The Magic Book of Cookery by Danaan Elderhill
|The Magic Book of Cookery by Danaan Elderhill|
|Category: Spirituality and Religion|
|Reviewer: Sue Magee|
|Summary: A book which combines recipes and magic in a rather more literal way than is usually meant in such situations. It's interesting and curiously soothing. Danaan Elderhill popped into Bookbag Towers to chat to us.|
|Buy? Yes||Borrow? Yes|
|Pages: 128||Date: June 2012|
Back in the seventeenth century in what was then the Kingdom of Bohemia there was a coven of witches. As was common at that time witches were hunted and they had to hide their beliefs. The Friends of Euphrosyne, as they called themselves, turned to this deity (she's one of the three graces and there to remind us to have fun) in their time of need and developed rituals which could be assimilated into social gatherings, allowing them to hide in plain sight. Their book - The Magic Book of Cookery - vanished along with the coven when they were discovered but Danaan Elderhill wants us to benefit from its ancient wisdom - and its fun.
The emphasis is on the thinking which begins the moment you consider your meal. The thoughts are the energy - the building blocks if you like - which add to the meal. The ingredients are not just flavours: they all have their magical properties and for this reason Elderhill advises going to smaller suppliers rather than supermarkets. It's in the small shops that you find the love and care - and where the interaction between you and the suppliers is so much more appreciated. Elderhill tells us about the rituals associated with preparing food and the reasons behind them, but don't wonder if this is going to be a problem. Many are soothing and rather pleasant. They often give a feeling of inner peace.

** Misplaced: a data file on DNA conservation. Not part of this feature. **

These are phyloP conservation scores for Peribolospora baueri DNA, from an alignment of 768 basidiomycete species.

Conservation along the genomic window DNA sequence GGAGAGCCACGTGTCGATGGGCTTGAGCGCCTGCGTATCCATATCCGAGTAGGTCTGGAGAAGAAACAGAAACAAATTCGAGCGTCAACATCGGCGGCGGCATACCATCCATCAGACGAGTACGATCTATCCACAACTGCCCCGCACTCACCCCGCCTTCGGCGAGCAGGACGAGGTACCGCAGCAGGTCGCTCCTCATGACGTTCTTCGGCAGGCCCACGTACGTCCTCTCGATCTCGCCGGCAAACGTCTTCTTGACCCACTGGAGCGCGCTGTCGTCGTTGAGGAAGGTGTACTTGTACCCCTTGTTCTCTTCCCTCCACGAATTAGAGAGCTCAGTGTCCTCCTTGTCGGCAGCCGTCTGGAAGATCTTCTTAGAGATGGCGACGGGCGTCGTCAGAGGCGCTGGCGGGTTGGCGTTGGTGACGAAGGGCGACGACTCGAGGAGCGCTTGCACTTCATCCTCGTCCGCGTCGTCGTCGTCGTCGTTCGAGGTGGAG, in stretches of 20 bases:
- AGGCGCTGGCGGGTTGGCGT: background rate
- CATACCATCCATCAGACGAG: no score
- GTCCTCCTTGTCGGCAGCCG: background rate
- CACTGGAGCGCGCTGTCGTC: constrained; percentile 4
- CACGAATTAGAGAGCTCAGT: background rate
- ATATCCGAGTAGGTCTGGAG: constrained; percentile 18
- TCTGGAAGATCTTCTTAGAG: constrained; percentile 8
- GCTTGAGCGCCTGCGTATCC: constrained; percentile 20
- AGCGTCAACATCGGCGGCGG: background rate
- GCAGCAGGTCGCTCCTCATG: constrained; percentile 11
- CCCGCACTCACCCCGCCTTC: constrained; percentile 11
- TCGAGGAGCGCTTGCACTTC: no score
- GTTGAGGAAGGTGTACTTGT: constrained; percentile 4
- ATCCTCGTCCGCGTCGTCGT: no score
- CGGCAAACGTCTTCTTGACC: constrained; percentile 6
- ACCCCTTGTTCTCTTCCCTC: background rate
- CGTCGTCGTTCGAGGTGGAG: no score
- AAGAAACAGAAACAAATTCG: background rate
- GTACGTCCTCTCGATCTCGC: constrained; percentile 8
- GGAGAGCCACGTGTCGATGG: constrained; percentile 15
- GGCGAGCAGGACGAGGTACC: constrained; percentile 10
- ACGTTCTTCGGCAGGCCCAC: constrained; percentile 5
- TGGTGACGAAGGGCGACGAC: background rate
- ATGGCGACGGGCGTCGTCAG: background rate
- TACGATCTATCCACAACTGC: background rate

There are rituals to go with every occasion, but you should begin with the ritual to cleanse your house. Then you're ready to think about specific occasions. There's quite a variety too, from a dinner ritual to attract good health through to one to overcome financial difficulties. Each dinner has an associated recipe and the rituals are interwoven with the preparation of the food. It would be possible to prepare the food without the rituals, but I think that you would lose something of the energy. The recipes are tasty, mostly with readily available ingredients and require no special culinary skills.
I enjoyed the illustrations in the book. They're gentle, atmospheric watercolours in muted colours which really add to the feel of the book. I'd like to thank the author for sending a copy to the Bookbag - it certainly brought a little magic into my life.
For another cookery book with a little magic - although of a different nature - we can recommend Fairytale Food by Lucie Cash. We also appreciated Saved by Cake: Over 80 Ways to Bake Yourself Happy by Marian Keyes where it was the act of baking which brought about an improvement in mental health.
You can read more book reviews or buy The Magic Book of Cookery by Danaan Elderhill at Amazon.co.uk.
You can read more book reviews or buy The Magic Book of Cookery by Danaan Elderhill at Amazon.com.
Danaan Elderhill was kind enough to be interviewed by Bookbag.
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